The medical profession have made most surprising and gratifying advances in these recent years in everything pertaining to surgery, and in the preparation of medicines; but they are all still very far from the explanation for which the word is calling, which shall give the reasons for prevailing disease and show clearly to the common mind the processes required for recovery. "Heal the mind and heal the body" is the cry of some very enthusiastic scientists. "Heal the body and heal the mind" is the answering cry of a still larger class of practitioners. A still smaller class say, "Appeal unto the great Spirit, which is over all, and can see and understand all, and if we win its favorable attention and assistance, recovery is absolutely certain." Yet in this latter case, as in the others, the processes by which a disease is defeated are almost entirely out of sight, and surmisings seem to be fruitless. The astronomer can arrange a hypothesis to which he will adjust many of the facts connected with the heavenly bodies, and will assert with some degree of probability that this hypothesis furnishes the only reasonable explanation for many of the discoveries made by the telescope and by the hammer of the geologist.

But no hypothesis seems yet to be stated which will make consistent the thousands of gathered facts connected with the healing of disease. The school of medicine which is to triumph in the art of healing has not yet been established. May the Lord hasten its coming, and send His disciples about with the power of Jesus Christ to heal all manner of diseases; that the lame may walk and the blind recover their sight.

"According to your faith shall it be unto you" has often been exemplified in the matter of sickness. That a person who is thoroughly convinced he is going to die is difficult to heal all physicians assert. That a patient who fully believes he is going to recover is a much easier subject in medical practice is also a universal testimony of medical men, and this latter proposition may serve to account some-what naturally for many of the incidents connected with Mr. Spurgeon's visitations among the sick.

Thousands did believe that his prayer would heal them. He prayed with them, they recovered. Such an experience to the ordinary mind would be convincing beyond any possible doubt that Mr. Spurgeon's prayers had behind them a Divinely healing power. Some have said that his prayers were of such a nature, and that he himself had such complete faith in them being answered, that they thoroughly convinced the pain-stricken listener that an answer was certain, and they would surely recover. Fully assured of their recovery, their way to perfect health would seem to be naturally opened.

Yet that transfers the question but a little to one side, and. credits supernatural power with having changed their minds. If a skilled physician, with all his training, talent, and means could not change the mind of the patient, it is at least a wonderful thing that any other person without that skill or the use of any means should give such remarkable faith. Anyhow the whole matter is open to investigation. and any keen student with a thoroughly disciplined, analytical mind will not find it an easy field of study.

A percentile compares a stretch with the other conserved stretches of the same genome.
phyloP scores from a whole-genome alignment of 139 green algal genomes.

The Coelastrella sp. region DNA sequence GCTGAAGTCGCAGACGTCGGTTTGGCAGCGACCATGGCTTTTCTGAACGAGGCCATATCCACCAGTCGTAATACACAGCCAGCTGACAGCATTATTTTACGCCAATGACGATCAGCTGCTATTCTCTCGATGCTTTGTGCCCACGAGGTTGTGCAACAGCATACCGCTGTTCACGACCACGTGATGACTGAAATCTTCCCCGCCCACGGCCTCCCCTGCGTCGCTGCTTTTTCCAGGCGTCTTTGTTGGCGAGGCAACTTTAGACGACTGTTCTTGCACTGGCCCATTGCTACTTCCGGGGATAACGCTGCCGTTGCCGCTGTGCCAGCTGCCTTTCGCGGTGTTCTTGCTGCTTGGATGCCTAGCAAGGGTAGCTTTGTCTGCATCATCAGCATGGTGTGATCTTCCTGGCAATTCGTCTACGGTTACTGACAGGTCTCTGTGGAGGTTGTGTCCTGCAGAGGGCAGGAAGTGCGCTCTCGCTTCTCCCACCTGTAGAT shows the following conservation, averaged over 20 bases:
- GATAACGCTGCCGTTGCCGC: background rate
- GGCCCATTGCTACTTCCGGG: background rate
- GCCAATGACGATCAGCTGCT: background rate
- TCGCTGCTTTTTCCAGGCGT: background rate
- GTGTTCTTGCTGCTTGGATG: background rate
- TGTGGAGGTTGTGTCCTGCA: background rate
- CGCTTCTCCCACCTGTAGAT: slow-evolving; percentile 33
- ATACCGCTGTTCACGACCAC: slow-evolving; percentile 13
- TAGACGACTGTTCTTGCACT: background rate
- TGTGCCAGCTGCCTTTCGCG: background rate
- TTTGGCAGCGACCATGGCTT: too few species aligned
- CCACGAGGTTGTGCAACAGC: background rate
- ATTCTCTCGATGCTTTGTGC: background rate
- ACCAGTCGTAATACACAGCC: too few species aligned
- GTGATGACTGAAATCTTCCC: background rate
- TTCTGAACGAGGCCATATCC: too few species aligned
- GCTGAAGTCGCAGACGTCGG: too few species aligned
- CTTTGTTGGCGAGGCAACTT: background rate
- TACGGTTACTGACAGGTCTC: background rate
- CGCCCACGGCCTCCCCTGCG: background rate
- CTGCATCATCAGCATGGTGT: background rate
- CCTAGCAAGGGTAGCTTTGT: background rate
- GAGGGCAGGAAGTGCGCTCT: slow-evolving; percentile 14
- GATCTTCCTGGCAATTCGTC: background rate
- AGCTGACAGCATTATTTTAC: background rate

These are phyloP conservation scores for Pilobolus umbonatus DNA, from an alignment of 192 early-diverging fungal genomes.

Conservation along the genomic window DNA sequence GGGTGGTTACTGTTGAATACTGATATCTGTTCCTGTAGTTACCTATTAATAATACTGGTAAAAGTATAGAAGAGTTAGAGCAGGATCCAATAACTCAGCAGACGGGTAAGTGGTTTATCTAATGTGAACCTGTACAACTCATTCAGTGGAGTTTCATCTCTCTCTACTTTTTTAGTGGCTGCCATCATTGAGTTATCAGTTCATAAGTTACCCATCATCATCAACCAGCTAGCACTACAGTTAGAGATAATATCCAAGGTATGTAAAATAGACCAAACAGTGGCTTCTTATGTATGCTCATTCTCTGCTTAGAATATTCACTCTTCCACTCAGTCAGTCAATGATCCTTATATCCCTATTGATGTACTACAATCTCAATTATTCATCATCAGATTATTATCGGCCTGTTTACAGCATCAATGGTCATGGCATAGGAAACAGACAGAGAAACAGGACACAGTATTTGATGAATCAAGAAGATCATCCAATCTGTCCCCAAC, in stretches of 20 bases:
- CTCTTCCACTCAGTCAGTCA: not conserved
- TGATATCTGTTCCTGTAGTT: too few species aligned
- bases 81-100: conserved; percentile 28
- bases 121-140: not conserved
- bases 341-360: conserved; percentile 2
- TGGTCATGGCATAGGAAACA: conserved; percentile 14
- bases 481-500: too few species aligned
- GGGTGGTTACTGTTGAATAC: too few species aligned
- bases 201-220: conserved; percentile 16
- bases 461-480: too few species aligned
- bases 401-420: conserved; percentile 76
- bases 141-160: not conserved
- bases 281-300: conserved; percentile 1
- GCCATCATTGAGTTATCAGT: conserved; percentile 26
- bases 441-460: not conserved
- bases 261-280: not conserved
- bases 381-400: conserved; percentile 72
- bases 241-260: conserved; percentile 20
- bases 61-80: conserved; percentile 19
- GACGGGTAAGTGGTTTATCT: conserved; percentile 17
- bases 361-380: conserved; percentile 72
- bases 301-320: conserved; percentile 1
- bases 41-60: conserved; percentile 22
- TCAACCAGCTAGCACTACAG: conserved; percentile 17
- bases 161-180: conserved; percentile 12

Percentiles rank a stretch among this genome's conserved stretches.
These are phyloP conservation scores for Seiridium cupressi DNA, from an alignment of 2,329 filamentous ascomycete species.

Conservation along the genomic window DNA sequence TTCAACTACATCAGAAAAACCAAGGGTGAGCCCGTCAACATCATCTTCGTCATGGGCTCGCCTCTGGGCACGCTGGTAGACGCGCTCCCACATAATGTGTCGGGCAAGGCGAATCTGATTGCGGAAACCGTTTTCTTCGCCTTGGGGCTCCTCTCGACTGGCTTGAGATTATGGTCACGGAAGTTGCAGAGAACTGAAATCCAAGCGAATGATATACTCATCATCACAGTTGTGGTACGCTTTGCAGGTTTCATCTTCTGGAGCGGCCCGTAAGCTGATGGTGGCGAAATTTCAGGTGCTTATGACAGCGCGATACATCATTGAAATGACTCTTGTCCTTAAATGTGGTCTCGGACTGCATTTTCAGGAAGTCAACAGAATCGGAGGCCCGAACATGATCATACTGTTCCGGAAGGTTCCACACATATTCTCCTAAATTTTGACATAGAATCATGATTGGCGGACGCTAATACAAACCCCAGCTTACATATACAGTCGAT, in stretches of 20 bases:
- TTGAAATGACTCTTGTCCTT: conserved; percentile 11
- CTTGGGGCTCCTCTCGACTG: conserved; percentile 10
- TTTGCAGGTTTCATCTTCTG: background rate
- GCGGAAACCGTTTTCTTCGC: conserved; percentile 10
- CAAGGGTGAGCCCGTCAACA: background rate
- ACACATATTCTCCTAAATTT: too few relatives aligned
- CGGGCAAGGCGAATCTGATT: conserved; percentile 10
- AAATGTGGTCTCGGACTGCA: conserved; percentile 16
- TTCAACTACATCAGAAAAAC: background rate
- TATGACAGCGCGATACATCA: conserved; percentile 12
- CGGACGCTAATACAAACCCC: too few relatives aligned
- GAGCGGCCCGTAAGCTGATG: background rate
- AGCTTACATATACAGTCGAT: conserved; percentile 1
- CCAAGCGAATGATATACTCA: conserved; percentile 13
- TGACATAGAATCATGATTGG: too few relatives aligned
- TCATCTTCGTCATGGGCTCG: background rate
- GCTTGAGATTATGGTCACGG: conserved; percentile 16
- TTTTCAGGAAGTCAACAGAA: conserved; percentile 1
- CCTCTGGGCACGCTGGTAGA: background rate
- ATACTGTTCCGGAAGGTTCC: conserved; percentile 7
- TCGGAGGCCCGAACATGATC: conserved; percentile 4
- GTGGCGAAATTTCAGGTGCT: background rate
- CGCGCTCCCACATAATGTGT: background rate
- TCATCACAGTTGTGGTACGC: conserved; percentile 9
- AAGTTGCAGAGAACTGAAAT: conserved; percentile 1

We will give some of the incidents which have been related to us, and others which we have seen in print, all of which we believe to be literally true; and leave them to the meditation or examination of such persons as desire to study deeper into the philosophy of faith, or the molecular origin of disease. Perhaps back of the physical bacteria there may yet be found a spiritual bacteria requiring an Omnipotent mind to give explanation of the infinite in the origin of Life or Death.

As the trembling of a leaf affects the motion of the earth, and through that disturbs the sun and the most distant stars of the universe, so any expression of life must affect all other life; and reach away and away beyond the highest imagination into the realms to the Divine, and perhaps to the throne of God itself. All telephones lead to the central office. All life reaches back to God.

There are now living and worshipping in the Metropolitan Tabernacle hundreds of people who ascribe the extension of their life to the effect of Mr. Spurgeon's personal prayers. They have been sick with disease and nigh unto death, he has appeared, kneeled by their beds, and prayed for their recovery. Immediately the tide of health returned, the fevered pulse became calm, the temperature was reduced, and all the activities of nature resumed their normal functions within a short and unexpected period. If a meeting were to be called of all those who attribute their recovery to the prayer of Mr. Spurgeon, it would furnish one of the most deserved tributes to his memory that could be possibly made.